[David DeSmith has more on The Beatles and a top ten hit list of great courses around Liverpool in The Grain: The Open Championship Issue 2014]
With the Open Championship returning to Royal Liverpool this week, it’s time to spread the news of a new local course that opened after the 2006 Open at Hoylake and has flown under the radar since. Few know it, but The Beatles are so beloved in the Liverpool area that in 2009 the City Council created a new golf course commemorating the lives and music of the Fab Four. The course, which was designed by famed golf course architect George Martin Hawtree, was due to open in 2008—but it took several months to convince Sir Paul to don tartan slacks for the ribbon-cutting. Liverpudlian golf insiders tell me that some of the course’s best holes, with names all derived from Beatles lore, include:
Hole 1 – “Norwegian Wood” – a gentle 340-yard, par-4 named for Ringo Starr’s favorite club, his Norwegian wood—a custom-made version of a late-1960s-era 2 wood.
Hole 3 – “Let it Be” – a testy par 4 with vicious, environmentally protected blue-meanie grass lining both sides of the fairway. Course rules require abandoning your ball with a one-shot penalty unless your name is Jeremy.
Hole 7 – “Strawberry Fields Forever” — a demanding 225-yard par-3 that requires a long forced carry over an heirloom strawberry patch. If you hit into it, you are guaranteed to take forever to get out.
Hole 9 – “Sea of Holes” – this 540-yard par 5 features a green with 12 holes cut into the putting surface, one for each of the original studio albums released by the Beatles. You must hole-out here, there and everywhere before proceeding to the back nine.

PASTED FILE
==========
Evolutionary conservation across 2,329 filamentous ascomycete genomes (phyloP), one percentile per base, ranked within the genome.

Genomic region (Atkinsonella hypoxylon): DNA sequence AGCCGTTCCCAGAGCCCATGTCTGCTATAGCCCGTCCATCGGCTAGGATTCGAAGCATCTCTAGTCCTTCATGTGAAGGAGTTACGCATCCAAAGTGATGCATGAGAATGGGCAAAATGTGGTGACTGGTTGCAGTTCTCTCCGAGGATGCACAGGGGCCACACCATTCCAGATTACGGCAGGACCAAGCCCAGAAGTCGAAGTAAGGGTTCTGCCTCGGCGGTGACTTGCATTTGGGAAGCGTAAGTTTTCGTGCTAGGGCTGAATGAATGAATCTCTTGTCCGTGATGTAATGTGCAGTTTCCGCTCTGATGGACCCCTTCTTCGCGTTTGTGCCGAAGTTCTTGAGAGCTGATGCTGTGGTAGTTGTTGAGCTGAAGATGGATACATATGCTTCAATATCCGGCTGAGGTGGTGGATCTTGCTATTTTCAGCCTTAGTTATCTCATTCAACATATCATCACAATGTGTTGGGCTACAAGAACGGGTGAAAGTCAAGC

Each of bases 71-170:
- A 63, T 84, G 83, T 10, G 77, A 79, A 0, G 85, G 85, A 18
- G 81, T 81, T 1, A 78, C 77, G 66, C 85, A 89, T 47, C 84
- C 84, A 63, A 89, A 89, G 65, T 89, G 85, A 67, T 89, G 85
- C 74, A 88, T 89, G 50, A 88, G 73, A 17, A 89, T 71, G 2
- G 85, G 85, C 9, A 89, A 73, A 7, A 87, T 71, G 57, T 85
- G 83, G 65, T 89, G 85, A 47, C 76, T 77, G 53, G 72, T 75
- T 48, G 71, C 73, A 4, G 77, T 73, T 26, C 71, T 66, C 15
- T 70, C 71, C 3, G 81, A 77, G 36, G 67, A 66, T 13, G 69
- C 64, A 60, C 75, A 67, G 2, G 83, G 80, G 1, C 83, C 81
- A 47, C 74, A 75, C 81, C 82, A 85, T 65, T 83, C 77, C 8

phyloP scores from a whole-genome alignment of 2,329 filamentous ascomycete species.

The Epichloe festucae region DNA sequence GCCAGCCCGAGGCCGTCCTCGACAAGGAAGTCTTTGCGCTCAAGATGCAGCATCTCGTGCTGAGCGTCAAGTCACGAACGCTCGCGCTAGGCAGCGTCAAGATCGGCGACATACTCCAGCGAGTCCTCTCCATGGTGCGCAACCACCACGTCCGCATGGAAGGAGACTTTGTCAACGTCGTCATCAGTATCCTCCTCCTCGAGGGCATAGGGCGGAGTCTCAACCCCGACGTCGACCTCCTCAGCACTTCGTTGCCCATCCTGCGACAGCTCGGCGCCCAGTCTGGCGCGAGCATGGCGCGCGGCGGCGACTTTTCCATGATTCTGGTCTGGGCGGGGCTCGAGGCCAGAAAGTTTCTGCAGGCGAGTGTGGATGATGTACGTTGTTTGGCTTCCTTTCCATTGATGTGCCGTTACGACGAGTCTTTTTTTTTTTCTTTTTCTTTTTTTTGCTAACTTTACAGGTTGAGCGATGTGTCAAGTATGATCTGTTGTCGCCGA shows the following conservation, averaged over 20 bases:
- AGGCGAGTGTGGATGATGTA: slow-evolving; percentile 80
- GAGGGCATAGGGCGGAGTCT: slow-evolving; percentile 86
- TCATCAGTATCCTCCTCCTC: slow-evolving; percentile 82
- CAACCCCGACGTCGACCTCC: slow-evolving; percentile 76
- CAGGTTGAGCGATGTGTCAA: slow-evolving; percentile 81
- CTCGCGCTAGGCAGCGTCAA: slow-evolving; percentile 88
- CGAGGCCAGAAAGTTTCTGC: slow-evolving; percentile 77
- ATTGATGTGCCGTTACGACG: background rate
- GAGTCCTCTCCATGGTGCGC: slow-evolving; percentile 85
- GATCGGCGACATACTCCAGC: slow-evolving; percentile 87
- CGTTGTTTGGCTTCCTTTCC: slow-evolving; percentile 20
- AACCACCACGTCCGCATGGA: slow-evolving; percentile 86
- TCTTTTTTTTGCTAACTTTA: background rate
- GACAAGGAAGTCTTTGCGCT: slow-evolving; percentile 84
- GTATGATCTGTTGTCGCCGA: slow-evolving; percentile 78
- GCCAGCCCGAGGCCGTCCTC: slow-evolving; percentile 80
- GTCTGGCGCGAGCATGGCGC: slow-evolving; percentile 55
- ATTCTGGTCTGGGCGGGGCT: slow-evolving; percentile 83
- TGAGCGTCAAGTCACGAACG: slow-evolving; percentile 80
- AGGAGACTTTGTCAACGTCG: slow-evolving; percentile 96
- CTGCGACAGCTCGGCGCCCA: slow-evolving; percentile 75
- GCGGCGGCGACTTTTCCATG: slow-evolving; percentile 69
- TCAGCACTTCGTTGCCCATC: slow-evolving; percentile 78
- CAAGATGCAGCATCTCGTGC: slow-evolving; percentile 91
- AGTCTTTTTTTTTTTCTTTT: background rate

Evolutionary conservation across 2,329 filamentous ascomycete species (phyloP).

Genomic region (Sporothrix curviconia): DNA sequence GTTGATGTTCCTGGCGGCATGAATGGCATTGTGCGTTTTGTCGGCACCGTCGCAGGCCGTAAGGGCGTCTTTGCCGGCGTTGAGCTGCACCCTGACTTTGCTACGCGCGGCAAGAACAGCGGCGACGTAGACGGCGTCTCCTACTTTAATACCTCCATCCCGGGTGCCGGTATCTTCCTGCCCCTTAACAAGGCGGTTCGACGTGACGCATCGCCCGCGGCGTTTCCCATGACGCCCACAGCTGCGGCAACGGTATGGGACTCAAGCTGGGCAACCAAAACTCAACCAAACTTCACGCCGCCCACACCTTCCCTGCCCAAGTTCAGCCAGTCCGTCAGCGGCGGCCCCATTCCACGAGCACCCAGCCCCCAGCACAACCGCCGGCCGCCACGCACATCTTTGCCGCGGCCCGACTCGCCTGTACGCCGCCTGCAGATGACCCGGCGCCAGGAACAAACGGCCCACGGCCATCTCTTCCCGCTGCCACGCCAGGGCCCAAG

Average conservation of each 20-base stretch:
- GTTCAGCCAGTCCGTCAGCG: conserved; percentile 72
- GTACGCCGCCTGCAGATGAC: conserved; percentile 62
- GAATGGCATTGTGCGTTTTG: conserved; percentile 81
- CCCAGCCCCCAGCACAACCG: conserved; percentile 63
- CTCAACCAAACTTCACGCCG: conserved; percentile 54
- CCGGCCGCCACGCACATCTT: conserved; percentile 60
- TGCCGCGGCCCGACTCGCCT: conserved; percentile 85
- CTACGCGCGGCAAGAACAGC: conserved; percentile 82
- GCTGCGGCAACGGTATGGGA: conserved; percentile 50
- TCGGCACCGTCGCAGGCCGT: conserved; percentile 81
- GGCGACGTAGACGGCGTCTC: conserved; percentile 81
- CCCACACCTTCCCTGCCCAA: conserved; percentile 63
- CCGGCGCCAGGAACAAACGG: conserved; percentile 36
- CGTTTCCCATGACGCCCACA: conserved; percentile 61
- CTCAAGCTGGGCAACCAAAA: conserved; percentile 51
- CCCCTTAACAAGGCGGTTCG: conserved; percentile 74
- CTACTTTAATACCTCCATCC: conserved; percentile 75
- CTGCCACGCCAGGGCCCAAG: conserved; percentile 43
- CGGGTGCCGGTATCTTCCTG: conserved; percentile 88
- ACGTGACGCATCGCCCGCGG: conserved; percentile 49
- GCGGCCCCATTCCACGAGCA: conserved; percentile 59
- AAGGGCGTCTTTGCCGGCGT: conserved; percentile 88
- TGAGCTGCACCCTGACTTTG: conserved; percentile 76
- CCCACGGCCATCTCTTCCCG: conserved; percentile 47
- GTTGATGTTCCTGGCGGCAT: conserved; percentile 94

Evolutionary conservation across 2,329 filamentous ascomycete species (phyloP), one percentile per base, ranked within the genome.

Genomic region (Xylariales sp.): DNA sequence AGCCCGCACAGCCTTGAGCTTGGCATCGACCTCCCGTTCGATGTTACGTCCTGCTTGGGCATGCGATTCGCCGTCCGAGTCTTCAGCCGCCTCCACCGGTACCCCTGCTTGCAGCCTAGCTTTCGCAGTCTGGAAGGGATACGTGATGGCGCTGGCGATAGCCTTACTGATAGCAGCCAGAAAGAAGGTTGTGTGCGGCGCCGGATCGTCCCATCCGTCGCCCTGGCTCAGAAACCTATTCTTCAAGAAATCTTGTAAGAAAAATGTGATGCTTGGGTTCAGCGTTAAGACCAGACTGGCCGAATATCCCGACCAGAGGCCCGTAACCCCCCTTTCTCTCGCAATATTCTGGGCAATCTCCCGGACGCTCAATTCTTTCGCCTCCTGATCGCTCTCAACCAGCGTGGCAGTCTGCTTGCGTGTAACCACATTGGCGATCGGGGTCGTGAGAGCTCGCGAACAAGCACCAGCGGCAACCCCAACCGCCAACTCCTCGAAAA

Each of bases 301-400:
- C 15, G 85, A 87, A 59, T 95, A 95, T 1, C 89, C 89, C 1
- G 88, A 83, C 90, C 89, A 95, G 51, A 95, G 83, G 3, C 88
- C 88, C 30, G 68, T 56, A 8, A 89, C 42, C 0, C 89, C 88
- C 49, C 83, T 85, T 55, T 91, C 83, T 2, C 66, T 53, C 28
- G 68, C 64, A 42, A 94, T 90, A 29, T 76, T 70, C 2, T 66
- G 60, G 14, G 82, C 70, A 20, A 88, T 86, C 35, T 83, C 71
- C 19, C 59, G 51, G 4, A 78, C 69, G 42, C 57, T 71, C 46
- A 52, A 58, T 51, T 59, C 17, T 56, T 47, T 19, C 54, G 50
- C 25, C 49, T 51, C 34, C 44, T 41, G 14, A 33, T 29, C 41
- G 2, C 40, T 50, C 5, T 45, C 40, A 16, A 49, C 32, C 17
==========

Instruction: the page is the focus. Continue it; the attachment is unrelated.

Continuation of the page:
Hole 13 – “Ono!” – Originally named “Hello Goodbye,” this short one-shotter of just 127 yards has an island green just 909 square feet in size, making getting on in regulation tough. Wayward tee shots so often resulted in exclamations of alarm that the hole was renamed “Ono!” in 2011.
Hole 16 – “Octopus’s Garden” – the course’s most aesthetically pleasing hole, the green at this long par 4 is shaped like an octopus whose eight tentacles stretch out between a series of deep, nasty bunkers from which one frequently hears cries for “Help!”
Hole 17 – “The Long and Winding Road Hole” – a dogleg-right requiring a deft tee shot over the corner of a yellow submarine pen. Stray too far to the right with your second shot and you’ll have to play your ball from the zebra crossing of a local road congested with frenzied photo takers.
Hole 18 – “The End” – It’s the course’s most straightaway hole, but for some reason foursomes are unable to finish playing it together.
Hole 19 – “I’m a Loser” – the aptly named 19th hole pub, where bets are settled and half of all patrons sit rubbing their hands together in glee exclaiming “I, me mine!” and the other half leave in surly moods muttering “You never give me your money…”